I documented some of this in the last comment of this Jira Ticket: [DM-29695] - Rubin Jira
I’m not sure if you can see it without having to log in (please let me know), but in case you can’t see it, I can copy the commands I used here, in case it helps:

  • First, I ingested the DECam flats I downloaded from the NOIRLab website into a custom repo (as I could not find any PTC ramps in the standard repos at the USDF or at the IDF; I’m not sure where you are working):
butler create DECamGen3Test3-2023NOV09
butler register-instrument ./DECamGen3Test3-2023NOV09 lsst.obs.decam.DarkEnergyCamera
butler write-curated-calibrations ./DECamGen3Test3-2023NOV09 DECam
butler ingest-raws ./DECamGen3Test3-2023NOV09 ./DECamGen3Test2/DECam/raw/all/raw/20121119/ct4m20121119t*/*.fz
  • Then, I ran the PTC pipeline (with simplistic options):
pipetask run -j 8 -d "detector IN (5, 10, 15, 20) AND instrument='DECam' AND exposure IN (153088,153089,153090,153091,153092,153095,153096,153097,153098,153099,153100,153101,153102,153103,153104,153105,153106,153107,153108,153109,153110,153111,153112,153115,153116,153117,153118,153119,153120,153121,153122,153123,153124,153125,153126,153127,153128,153129,153130,153131,153132,153133,153134,153135,153136,153030,153035,153039,153040,153079,153080,153081,153082,153085,153086,153087)" -b ./DECamGen3Test3-2023NOV09 -i DECam/raw/all,DECam/calib  -p ${CP_PIPE_DIR}/pipelines/DarkEnergyCamera/cpPtc.yaml -c ptcSolve:ptcFitType=FULLCOVARIANCE -c ptcIsr:doLinearize=False -c ptcIsr:doCrosstalk=False -c ptcIsr:doDefect=False -c ptcIsr:doBias=False -c ptcIsr:doDark=False -c ptcIsr:doFlat=False -c ptcSolve:doLegacyTurnoffSelection=True -c ptcSolve:sigmaCutPtcOutliers=6 -o DM-29695-ptc_2023NOV09.13 --register-dataset-types
  • Plotting one detector:
butler = dB.Butler("./DECamGen3Test3-2023NOV09", collections=["DM-29695-ptc_2023NOV09.13"])
plot_names = ['ptcVarMean', 'ptcVarMeanLog', 'ptcNormalizedVar', 'ptcCov01Mean', 'ptcCov10Mean', 'ptcVarResiduals',
                       'ptcNormalizedCov01', 'ptcNormalizedCov10', 'ptcAandBMatrices', 'ptcAandBDistance', ' ptcACumulativeSum', 'ptcARelativeBias']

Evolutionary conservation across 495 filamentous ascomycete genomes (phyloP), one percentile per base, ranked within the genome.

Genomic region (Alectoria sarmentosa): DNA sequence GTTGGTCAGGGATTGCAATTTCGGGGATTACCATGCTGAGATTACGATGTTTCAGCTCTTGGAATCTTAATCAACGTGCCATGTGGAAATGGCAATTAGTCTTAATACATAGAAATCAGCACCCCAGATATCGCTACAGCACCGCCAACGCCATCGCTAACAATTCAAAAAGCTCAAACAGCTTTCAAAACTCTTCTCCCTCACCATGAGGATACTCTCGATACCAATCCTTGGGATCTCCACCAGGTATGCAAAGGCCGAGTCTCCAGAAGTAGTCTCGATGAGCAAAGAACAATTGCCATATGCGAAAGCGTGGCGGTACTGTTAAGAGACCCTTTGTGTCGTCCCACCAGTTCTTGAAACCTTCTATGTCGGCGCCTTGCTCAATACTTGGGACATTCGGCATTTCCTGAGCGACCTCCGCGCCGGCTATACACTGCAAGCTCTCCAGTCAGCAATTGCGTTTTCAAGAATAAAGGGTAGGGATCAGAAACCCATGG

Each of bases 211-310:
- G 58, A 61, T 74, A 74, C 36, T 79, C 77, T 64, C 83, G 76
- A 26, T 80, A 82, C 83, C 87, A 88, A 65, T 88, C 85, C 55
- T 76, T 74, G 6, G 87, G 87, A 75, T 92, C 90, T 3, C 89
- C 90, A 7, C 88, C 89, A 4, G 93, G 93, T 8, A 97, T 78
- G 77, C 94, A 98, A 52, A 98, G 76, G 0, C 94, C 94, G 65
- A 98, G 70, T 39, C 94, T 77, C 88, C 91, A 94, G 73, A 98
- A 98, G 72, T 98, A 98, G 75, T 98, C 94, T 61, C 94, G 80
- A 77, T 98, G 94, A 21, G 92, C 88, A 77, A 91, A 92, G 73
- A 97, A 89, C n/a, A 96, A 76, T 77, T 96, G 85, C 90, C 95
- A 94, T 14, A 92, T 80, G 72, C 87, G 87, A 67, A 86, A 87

for plot_name in plot_names:
 ref = butler.registry.findDataset(plot_name, detector=detector)
 print ("Plot number", plot_name)
 uri = butler.getURI(ref)

Then there’s the question of whether this number of points (flat pairs) is enough or not for measuring the covariances with a particular precision (as discussed, for example, in Astier+19 and Broughton+24). I’m not sure if we can find or even request the taking of a more dense PTC ramp.

Thanks for the help, I’ve already generated a ptc per-detector (using the same ramp as you) so yes the question really is a matter of how many flat pairs is sufficient per point and what is the best way of utilizing them. For example, single covariance per exposure-time (Coulton+18 Fig1) vs “denser” ptc-curve with each pair being assigned a single-point (Astier+19 Fig3/5). Based on our discussing and double-checking previous work… I’ll stick to assigning each pair a unique index and let the fitting take care of the spread in covariances (due to noise) per exposure-time/flux (effectively taking the “denser” curve route). If I still run into issues I may have to modify my local LSP installation to compute covariances per exposure-time, but it shouldn’t be too challenging. But, if this works, I’ll flag your initial correction of sorting by-flux as the solution.

Sounds good. There’s also the option of arranging the exposures by ID, which may be helpful, although the doscstring of the function warns of caveats: cp_pipe/python/lsst/cp/pipe/ at main · lsst/cp_pipe · GitHub

Right, but that won’t work for this sequence since, often, successive exposures have different exposure-times.